New section 8 mandatory ground 7B.

(But I get your point!)

Ian Narbeth

17:20 PM, 11th August 2020
About 2 months ago

Reply to the comment left by Monty Bodkin at 11/08/2020 - 15:24
And that's the best the Govt has given us: the removal of a pointless trap and assistance in enforcing the draconian right to rent laws (up to five years in jail threat to landlords which is more than for assault).

Giles Peaker

17:55 PM, 11th August 2020
About 2 months ago

Reply to the comment left by Frederick Morrow-Ahmed at 11/08/2020 - 12:38
"I was seeking to make a generic statement and regret that in doing so in a rush it was badly worded."

You mean that you intended to infer that I am to blame for *all* legislation that you consider 'anti landlord'? I'm not sure that is an excuse...

Agree on mortgage interest relief. Not so much on the rest. If landlords want to see themselves as service providers, service providers are, in general, highly regulated.

I do think that housing law has become ridiculously complicated (eg, I'm going to have to redo my section 21 validity flowchart. Currently 10 pages, will likely now be 14 pages and a lot of question marks) and should be overhauled and simplified. But I can't see how an objection to a straightforwardly enforceable penalty for illegal eviction, or harassment, or breach of HMO regs can really be maintained. Failure to licence might attract more of my sympathy, but then, of course every single landlord who fails to licence does so accidentally out of misunderstanding or lack of knowledge (even when they most certainly don't).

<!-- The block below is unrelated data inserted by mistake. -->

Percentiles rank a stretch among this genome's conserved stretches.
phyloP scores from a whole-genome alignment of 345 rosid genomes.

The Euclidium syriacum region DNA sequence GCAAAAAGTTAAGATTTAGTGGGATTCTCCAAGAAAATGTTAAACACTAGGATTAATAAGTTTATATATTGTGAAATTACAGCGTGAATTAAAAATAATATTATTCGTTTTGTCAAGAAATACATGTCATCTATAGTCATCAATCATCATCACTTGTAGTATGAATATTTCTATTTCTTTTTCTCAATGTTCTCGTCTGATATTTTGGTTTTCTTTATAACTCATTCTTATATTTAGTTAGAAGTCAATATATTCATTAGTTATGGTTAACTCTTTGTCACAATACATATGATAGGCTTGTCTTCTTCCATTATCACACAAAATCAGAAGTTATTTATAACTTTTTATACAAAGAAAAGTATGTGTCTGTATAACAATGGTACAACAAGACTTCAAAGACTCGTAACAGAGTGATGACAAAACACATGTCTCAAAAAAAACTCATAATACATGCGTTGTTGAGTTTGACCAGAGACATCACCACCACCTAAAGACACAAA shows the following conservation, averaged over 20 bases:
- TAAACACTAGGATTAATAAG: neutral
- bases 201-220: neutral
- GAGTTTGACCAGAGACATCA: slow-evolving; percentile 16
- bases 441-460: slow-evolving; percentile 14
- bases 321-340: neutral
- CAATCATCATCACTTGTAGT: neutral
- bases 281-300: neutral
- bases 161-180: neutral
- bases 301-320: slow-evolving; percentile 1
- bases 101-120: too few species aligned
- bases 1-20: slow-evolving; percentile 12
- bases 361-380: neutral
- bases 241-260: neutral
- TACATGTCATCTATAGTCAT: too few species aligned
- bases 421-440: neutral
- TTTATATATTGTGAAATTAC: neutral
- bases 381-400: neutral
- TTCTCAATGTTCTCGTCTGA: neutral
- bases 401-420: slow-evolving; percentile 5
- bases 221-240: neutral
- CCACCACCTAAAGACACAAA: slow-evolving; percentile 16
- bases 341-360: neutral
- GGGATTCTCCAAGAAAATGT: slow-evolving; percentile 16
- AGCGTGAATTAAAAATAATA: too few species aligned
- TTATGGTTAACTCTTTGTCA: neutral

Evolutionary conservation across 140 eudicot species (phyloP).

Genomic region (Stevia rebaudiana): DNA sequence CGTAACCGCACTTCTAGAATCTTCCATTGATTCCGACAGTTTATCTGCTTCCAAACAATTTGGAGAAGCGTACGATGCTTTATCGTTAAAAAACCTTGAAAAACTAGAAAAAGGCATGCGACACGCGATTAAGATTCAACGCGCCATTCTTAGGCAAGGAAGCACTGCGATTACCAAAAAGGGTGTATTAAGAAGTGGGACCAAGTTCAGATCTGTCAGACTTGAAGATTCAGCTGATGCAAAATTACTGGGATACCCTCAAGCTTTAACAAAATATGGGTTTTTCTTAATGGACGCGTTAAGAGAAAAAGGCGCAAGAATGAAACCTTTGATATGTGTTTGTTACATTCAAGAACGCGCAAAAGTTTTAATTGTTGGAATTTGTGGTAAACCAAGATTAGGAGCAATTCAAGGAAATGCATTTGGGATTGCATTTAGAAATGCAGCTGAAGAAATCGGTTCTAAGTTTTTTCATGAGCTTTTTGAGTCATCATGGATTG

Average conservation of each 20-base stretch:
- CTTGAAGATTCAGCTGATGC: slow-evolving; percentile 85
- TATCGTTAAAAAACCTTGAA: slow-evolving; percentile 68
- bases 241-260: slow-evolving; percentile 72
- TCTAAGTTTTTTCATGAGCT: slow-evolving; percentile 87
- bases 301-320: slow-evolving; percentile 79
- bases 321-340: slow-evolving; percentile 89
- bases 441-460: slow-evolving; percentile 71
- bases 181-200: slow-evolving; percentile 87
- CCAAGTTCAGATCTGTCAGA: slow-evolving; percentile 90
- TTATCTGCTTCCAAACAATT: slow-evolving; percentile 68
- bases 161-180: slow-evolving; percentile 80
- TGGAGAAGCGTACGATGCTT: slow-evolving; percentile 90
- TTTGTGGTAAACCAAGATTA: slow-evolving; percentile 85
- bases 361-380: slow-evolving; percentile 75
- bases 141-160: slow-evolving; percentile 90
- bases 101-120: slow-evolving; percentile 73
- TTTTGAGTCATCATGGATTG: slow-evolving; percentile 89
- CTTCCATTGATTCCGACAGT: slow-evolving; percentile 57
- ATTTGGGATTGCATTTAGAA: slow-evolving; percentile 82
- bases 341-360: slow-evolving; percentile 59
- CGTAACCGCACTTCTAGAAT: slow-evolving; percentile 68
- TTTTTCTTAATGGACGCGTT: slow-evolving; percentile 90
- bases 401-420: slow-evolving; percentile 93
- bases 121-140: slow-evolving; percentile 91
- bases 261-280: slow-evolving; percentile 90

I think the overall message from the government is relatively simple - the PRS must professionalise - albeit that the way that put that message into legislative practice is often flawed. As I often point out on my site 'Definitely Illegal'.

The only legislation I've had a part in was indeed 'prescriptive law relating to safety', by the way.

Monty Bodkin

17:58 PM, 11th August 2020
About 2 months ago

Reply to the comment left by Ian Narbeth at 11/08/2020 - 17:20Nevertheless, they are pro landlord pieces of legislation, as was asked.
Personally, I'm cautiously optimistic about Boris & co for landlords.
Osborne was openly hostile against plebeian landlords.
May half heartedly carried it on.
At least this lot have stopped putting the boot in (for now). Whether that is intentional as we are now starting to see the consequences of landlord bashing, only time will tell.

Giles Peaker

19:26 PM, 11th August 2020
About 2 months ago

On the original post, I have to point out that this is a precedent for nothing. It is an FTT decision that does not bind any other Tribunal. If it is appealed to the Upper Tribunal and the decision upheld, that would be binding, but until then, there is no certainty that other FTT decisions would go the same way. In short, anyone seeking to rely on this decision is taking a risk...